Yet another reason is organizational: unlike most other national churches in the Anglican communion, the Episcopal Church is highly congregational. As in most other Protestant denominations in the United States, if an Episcopal congregation does not want a woman or a homosexual in its pulpit, the vestry doesn’t have to accept one. Finally, the Episcopal Church has long encouraged what are called “tent-making” priests: that is, men who work at secular jobs during the week, and fill in pulpits where needed on weekends. Obviously, such an arrangement allows tent makers considerable freedom in their private lives.

Evidence for much of this was presented at the General Convention in the form of a survey based on interviews with more than twenty-five hundred Episcopalians. The faithful’s essentially congregationalist view of the church was underscored by the study’s finding that most Episcopalians care deeply about their local congregation, are uninterested in what goes on at the Episcopal church three blocks away, and are put off by what goes on at the diocesan or national levels. The study also found that the Episcopal Church is indeed a “seeker’s church.” Despite declining numbers, the church does better in attracting disaffected members of other churches than in holding on to those born Episcopalian. Not surprisingly, it was the liturgy that most attracted converts. Indeed, the study only confirms what most observers have always assumed. Anglicans have long seen themselves as a “bridge church” between the Catholic and the Protestant traditions. Thus, in this country the bridge has become a niche church where former Roman Catholics find a home along with Protestants moving away-and sociologically “up”-from stricter, more fundamentalist, and less liturgical denominations. To these have been added those spiritual searchers who prefer to do their seeking in the company of others. My own view, however, is that any church that cannot pass on its own tradition to its own children is courting eventual loss of identity.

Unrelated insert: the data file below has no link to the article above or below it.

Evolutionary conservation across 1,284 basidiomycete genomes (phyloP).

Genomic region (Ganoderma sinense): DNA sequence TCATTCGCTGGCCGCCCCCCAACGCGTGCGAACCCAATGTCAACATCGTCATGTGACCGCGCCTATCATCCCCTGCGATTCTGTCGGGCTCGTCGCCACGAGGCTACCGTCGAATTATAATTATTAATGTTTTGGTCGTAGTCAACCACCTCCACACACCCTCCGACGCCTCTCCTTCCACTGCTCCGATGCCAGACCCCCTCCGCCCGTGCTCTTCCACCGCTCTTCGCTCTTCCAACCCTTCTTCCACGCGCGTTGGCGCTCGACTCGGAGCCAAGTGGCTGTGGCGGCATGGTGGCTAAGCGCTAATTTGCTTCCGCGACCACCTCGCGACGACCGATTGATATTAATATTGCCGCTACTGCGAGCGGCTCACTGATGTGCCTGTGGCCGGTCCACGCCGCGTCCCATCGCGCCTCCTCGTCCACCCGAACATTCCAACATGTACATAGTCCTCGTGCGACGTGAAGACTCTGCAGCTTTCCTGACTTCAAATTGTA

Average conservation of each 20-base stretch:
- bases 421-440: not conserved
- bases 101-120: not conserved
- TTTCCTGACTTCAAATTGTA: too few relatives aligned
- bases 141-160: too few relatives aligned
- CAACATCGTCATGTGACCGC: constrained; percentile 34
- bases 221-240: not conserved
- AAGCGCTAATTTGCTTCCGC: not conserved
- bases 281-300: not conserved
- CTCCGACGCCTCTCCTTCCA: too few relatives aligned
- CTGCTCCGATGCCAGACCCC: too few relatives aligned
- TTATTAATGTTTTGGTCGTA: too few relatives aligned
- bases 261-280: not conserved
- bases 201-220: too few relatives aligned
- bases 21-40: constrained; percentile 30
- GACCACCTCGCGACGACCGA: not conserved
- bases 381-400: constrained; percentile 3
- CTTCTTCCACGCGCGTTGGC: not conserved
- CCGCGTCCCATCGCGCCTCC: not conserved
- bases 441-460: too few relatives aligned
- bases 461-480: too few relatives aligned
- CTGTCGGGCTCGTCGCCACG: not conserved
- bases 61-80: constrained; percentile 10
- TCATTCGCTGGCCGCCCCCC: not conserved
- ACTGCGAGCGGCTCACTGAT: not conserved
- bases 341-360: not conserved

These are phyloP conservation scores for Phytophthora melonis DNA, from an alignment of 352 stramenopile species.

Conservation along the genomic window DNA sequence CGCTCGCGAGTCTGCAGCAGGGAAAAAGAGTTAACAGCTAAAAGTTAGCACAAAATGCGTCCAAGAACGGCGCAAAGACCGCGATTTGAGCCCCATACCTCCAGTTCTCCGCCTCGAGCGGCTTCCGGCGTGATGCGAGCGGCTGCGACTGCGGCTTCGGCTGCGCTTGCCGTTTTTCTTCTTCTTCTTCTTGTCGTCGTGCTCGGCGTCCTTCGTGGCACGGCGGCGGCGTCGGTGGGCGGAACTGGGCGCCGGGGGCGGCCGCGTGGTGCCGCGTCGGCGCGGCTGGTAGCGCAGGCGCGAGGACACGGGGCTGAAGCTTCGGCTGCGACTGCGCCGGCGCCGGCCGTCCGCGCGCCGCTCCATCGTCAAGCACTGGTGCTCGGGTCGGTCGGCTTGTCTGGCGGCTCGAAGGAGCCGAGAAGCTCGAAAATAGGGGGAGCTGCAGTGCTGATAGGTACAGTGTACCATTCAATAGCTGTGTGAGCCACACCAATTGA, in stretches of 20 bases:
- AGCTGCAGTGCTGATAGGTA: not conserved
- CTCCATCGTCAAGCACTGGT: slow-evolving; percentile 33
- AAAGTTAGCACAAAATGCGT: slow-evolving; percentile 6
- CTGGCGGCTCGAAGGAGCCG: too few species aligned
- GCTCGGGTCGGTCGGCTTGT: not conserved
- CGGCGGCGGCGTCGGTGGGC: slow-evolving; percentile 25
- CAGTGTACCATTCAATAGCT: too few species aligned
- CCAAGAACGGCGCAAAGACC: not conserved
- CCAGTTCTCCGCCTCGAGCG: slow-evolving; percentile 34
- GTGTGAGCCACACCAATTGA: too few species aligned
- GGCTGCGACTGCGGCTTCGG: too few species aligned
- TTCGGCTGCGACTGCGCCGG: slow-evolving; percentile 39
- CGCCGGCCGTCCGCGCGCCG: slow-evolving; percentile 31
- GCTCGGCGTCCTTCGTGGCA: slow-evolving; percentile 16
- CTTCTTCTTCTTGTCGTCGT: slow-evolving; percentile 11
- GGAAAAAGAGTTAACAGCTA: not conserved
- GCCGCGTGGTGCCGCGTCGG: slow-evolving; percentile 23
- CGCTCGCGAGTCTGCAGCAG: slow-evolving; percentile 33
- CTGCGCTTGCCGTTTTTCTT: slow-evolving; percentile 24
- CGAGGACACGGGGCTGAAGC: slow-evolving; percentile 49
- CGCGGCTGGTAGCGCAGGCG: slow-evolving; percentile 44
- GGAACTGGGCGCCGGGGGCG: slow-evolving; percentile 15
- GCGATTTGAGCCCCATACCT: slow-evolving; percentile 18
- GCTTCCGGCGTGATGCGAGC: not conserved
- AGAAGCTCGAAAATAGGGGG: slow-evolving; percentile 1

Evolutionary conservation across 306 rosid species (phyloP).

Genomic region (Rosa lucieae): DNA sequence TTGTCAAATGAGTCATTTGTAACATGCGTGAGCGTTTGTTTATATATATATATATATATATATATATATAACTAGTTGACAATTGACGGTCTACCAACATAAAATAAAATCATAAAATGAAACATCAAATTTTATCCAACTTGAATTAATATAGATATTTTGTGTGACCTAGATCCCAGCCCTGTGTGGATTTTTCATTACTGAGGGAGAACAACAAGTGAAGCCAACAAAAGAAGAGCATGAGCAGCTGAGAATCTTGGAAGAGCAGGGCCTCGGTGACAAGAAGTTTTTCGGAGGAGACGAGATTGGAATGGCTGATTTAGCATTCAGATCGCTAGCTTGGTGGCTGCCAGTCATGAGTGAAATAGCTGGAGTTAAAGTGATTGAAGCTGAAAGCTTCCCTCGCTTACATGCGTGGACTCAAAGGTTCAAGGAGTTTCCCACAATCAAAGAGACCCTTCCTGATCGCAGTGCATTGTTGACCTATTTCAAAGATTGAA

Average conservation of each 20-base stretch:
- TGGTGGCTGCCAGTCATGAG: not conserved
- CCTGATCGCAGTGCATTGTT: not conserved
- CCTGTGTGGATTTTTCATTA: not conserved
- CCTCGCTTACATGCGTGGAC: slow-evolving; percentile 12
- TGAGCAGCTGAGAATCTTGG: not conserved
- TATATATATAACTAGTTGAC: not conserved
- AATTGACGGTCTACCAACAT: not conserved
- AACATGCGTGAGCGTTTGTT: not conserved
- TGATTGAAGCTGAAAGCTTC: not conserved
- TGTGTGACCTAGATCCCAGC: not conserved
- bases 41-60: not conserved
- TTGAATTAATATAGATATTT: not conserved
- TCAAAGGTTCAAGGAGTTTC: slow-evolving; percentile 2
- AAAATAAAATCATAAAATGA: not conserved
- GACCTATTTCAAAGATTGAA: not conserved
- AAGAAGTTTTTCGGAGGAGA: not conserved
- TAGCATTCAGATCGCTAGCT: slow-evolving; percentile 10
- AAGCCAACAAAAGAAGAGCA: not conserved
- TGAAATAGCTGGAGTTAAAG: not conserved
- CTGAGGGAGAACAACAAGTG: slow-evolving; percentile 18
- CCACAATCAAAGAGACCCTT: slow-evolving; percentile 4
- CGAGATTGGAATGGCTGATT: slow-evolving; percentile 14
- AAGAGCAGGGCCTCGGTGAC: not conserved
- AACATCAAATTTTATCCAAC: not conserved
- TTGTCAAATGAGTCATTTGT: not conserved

For all these reasons, then, it seems unlikely that we will see a major schism in the Episcopal Church. To be sure, some conservative congregations and even some bishops may choose to realign themselves with like-minded bishops from outside the United States. Piecemeal defections like that have been going on for decades, giving rise to tiny groups like the Anglican Catholic Church. At the same time, the Episcopal Church may see a small increase in members-especially gay and lesbian candidates for ordination. The only problem will be where to place them. With a membership of 2.3 million and falling, until recently the church has enjoyed a surplus of clergy.

If schism occurs anywhere, it will be in the Anglican Communion, where the ties between national churches are already stretched over the issue of homosexuality. Within that wider family of faith, the Episcopal Church is ahead of the pack, or estranged from it, depending on one’s stand on the issue in question. Already, bishops of the more conservative (and far larger) churches of Africa and Asia have said they will not accept an actively gay clergy-or church blessings on gay unions, a step the General Convention approved as a kind of local option. My guess is that when the primates of the Anglican Communion meet next month, Rowan Williams, the new archbishop of Canterbury, will press for a live-and-let-live policy, thereby putting the onus of schism on the church leaders from Asia and Africa.

Obviously, Episcopal acceptance of an openly gay bishop will further strain ecumenical relations with Rome and with the Orthodox churches. The Vatican has never given high priority to reunion with the Anglicans, and the pope is likely to watch and wait while the Anglican primates struggle to keep their house in order. In a reversal of roles, the pastorally inclined Anglicans are now the ones who are forced to take a principled stand while Rome, having taken a stand, continues to make adjustments, however conflicted, on the pastoral level. As for the Episcopalians, they have taken a vote, but they have yet to articulate a theology that would justify their calling it “prophetic.” Of the three pillars of Anglican theology-Scripture, tradition, and reason-none was invoked on behalf of bishop-elect Robinson. end

Kenneth L. Woodward, author of Getting Religion, was the religion editor of Newsweek for thirty-eight years and is currently writer-in-residence at the Lumen Christi Institute.

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Published in the 2003-09-12 issue: View Contents